Invoking property rights and decrying what they saw as a public handout, a dozen conservative groups have sent a letter to Sen. Bill Frist (R-Tenn.), advising against mandating cable carriage of broadcasters digital multicast signals.
The groups--including low-taxers, no-taxers and conservative think tanks--argue that multicast must-carry would impose an "unreasonable and likely unconstitutional burden on cable operators."
The groups (American for Tax Reform, the Competitive Enterprise Institute, and the Property Alliance among them) say that the move represents a massive seizure without compensation from broadcasters.
They label it a "likely" violation of the Constitution's takings clause (though the Supreme Court has recently given the government a freer hand with which to "take" following its decision to allow it to take private property for other private uses if deemed for the greater good).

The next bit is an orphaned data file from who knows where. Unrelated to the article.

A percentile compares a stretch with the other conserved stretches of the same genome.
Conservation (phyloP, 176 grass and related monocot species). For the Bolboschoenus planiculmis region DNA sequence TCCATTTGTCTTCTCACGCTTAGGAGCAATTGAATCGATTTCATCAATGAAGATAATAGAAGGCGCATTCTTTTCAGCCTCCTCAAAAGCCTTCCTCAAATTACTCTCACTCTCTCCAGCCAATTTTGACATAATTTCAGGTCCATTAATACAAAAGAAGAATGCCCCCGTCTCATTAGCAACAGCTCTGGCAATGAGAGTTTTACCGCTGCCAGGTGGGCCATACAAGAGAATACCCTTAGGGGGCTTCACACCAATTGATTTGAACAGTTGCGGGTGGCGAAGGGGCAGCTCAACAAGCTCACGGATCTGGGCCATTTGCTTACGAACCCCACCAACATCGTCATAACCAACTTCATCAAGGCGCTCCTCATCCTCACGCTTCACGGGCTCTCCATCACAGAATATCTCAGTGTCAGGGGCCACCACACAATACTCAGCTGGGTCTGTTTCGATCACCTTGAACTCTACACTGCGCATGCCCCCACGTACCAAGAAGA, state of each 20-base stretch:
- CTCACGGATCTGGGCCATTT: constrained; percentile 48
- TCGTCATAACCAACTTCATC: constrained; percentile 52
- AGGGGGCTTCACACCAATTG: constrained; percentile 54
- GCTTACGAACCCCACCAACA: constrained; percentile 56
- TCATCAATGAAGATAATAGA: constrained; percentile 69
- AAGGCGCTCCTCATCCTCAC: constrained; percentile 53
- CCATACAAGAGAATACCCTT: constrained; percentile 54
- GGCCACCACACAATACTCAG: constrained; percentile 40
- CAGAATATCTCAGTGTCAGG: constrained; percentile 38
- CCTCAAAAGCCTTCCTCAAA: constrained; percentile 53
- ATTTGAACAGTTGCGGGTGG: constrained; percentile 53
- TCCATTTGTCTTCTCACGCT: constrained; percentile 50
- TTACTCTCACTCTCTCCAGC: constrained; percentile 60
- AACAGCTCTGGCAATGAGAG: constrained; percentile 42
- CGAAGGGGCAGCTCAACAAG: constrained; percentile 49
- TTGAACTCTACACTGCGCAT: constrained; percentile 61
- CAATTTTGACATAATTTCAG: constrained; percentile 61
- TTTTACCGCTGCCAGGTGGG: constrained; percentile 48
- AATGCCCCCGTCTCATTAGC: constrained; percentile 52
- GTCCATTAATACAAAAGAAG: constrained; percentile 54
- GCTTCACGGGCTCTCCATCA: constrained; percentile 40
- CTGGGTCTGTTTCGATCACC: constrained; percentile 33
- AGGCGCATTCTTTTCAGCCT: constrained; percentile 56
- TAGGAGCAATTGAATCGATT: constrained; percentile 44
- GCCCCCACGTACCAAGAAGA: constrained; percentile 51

"Cable operators have built large private infrastructures at enormous costs," they say. "To give braodcasters a free ride on the cable operator's private infrastructure would represent the worst sort of government mandate, and would fly in the face of the property rights protections found in the Constitution."
The decision awarding analog must-carry was a close 5-4 Supreme Court decision, and extending it to digital is one of the most heated debates on Capitol Hill these days. However, broadcasters have often pointed out that cable had some help as well. "Cable built its business on the backs of local broadcasters," said NAB spokesman Dennis Wharton, "and has never adequately compensated us for our high-value programing."